It can take very little to upend a life and send it on an entirely new trajectory. As David Bowie rather cryptically said during a 1999 interview for Uncut, “A spoon might affect my performance.” Maybe he was suggesting that the size and shape of a coffee spoon, and whether it was metal or plastic, would affect how he enjoyed his coffee, which in turn would affect how the interview went. The Bruce family would certainly understand what he’s getting at, as an old, dented soupspoon is the MacGuffin in Pamela Terry’s debut novel, The Sweet Taste of Muscadines.
The spoon is found in the hand of Geneva Bruce as she lies dead in the family’s muscadine arbor one hot summer morning in Georgia. Nobody, including her three grown children, knows what she was doing with it, but they find out soon enough. To say that the little spoon affects the performance of this genteel Southern family is an understatement.
The Bruce children are narrator Lila; her jovial brother, Henry; and sister Abby, who was Geneva’s favorite. Abby is most upset by their mother’s death, and she shows up drunk to the memorial, wearing a fuchsia suit and teetering on stiletto heels, her hair dyed screaming red. She manages to curse out her second-grade teacher before Henry hustles her from the scene. In moments like this, the book feels like a mashup of Fried Green Tomatoes and You Can’t Go Home Again with a sprinkling of William Faulkner.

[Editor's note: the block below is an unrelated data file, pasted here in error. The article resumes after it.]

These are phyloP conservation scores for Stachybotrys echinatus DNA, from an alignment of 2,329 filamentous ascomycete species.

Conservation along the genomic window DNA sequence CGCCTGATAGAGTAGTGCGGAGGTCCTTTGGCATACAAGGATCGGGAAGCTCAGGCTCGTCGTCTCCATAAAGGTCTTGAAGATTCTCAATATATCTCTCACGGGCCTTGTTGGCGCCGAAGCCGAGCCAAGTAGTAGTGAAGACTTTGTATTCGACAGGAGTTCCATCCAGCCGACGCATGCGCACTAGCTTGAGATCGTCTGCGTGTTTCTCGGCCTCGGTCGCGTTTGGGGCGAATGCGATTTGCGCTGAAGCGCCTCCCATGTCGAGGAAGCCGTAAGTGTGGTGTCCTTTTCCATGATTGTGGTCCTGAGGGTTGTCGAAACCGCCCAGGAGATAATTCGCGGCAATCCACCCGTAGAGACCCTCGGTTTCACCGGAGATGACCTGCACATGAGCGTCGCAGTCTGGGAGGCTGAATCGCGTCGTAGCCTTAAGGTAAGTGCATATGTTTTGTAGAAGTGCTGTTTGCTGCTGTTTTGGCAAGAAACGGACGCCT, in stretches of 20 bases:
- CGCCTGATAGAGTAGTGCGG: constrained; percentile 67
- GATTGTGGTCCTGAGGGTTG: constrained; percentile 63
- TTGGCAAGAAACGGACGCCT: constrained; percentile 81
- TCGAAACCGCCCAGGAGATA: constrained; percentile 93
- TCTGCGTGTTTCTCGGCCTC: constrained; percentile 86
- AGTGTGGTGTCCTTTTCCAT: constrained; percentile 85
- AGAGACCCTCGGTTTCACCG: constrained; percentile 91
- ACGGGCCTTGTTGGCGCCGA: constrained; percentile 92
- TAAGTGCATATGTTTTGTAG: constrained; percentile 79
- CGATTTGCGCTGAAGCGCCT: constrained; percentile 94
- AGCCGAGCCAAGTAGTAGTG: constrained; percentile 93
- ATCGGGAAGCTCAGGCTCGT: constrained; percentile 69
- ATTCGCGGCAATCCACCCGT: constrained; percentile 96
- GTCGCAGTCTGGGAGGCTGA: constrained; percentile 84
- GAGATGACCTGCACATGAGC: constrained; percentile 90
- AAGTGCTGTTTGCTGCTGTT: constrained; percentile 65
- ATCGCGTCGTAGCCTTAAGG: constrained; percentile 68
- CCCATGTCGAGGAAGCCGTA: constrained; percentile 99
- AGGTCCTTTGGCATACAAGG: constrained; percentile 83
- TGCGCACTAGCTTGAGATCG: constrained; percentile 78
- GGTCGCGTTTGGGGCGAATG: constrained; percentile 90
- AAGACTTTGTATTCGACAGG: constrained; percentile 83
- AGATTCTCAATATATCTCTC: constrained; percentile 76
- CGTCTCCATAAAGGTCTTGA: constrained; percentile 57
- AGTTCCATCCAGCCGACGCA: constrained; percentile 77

Abby is in such bad shape that Lila and Henry decide to answer the lingering questions about their mother—indeed, their parents—without her. The trail leads them first to the Carolina low country, then to the beautiful but rugged highlands of Scotland. One of the many pleasures of the book is Terry’s descriptions of details like the lushness of gardenias and crepe myrtles, and the way steam rises from a Georgia blacktop after a hard summer rain. When the story moves to Scotland, she’s just as skilled at describing fierce sea storms, the welcome coziness of a bed-and-breakfast and the colors and textures of tweeds and tartans.
But Terry’s real focus is forgiveness, radical acceptance or even what some might call grace. A reader might wonder if they could ever be as forgiving as the Bruce children are of their parents’ transgressions. The Sweet Taste of Muscadines encourages readers to believe that they could.